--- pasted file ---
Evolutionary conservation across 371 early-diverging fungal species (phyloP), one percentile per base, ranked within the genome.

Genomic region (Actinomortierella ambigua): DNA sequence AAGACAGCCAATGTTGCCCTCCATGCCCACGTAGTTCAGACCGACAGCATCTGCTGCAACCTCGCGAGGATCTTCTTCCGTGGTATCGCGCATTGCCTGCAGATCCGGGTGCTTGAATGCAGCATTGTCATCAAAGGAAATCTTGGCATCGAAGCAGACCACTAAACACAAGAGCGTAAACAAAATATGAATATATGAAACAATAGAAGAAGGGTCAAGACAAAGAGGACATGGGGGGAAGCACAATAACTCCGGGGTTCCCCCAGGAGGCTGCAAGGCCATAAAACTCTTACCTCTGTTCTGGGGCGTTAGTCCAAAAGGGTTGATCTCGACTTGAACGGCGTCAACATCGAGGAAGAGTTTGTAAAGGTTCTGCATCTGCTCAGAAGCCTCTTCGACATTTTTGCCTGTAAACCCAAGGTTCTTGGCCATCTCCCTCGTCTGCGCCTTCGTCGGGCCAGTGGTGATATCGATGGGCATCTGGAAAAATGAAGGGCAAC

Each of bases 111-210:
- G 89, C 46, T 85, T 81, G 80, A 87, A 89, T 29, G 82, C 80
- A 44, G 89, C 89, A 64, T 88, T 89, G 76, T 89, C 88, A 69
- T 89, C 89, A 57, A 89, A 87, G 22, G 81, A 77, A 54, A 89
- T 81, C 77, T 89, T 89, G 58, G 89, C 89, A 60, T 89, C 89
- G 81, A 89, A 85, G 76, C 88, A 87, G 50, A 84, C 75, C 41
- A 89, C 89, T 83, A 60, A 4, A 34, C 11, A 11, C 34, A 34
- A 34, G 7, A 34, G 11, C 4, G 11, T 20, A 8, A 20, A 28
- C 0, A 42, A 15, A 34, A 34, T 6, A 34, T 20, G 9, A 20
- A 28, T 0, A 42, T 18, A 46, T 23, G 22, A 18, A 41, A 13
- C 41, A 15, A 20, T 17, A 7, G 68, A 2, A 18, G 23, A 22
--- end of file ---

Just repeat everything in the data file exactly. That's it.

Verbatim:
Evolutionary conservation across 371 early-diverging fungal species (phyloP), one percentile per base, ranked within the genome.

Genomic region (Actinomortierella ambigua): DNA sequence AAGACAGCCAATGTTGCCCTCCATGCCCACGTAGTTCAGACCGACAGCATCTGCTGCAACCTCGCGAGGATCTTCTTCCGTGGTATCGCGCATTGCCTGCAGATCCGGGTGCTTGAATGCAGCATTGTCATCAAAGGAAATCTTGGCATCGAAGCAGACCACTAAACACAAGAGCGTAAACAAAATATGAATATATGAAACAATAGAAGAAGGGTCAAGACAAAGAGGACATGGGGGGAAGCACAATAACTCCGGGGTTCCCCCAGGAGGCTGCAAGGCCATAAAACTCTTACCTCTGTTCTGGGGCGTTAGTCCAAAAGGGTTGATCTCGACTTGAACGGCGTCAACATCGAGGAAGAGTTTGTAAAGGTTCTGCATCTGCTCAGAAGCCTCTTCGACATTTTTGCCTGTAAACCCAAGGTTCTTGGCCATCTCCCTCGTCTGCGCCTTCGTCGGGCCAGTGGTGATATCGATGGGCATCTGGAAAAATGAAGGGCAAC

Each of bases 111-210:
- G 89, C 46, T 85, T 81, G 80, A 87, A 89, T 29, G 82, C 80
- A 44, G 89, C 89, A 64, T 88, T 89, G 76, T 89, C 88, A 69
- T 89, C 89, A 57, A 89, A 87, G 22, G 81, A 77, A 54, A 89
- T 81, C 77, T 89, T 89, G 58, G 89, C 89, A 60, T 89, C 89
- G 81, A 89, A 85, G 76, C 88, A 87, G 50, A 84, C 75, C 41
- A 89, C 89, T 83, A 60, A 4, A 34, C 11, A 11, C 34, A 34
- A 34, G 7, A 34, G 11, C 4, G 11, T 20, A 8, A 20, A 28
- C 0, A 42, A 15, A 34, A 34, T 6, A 34, T 20, G 9, A 20
- A 28, T 0, A 42, T 18, A 46, T 23, G 22, A 18, A 41, A 13
- C 41, A 15, A 20, T 17, A 7, G 68, A 2, A 18, G 23, A 22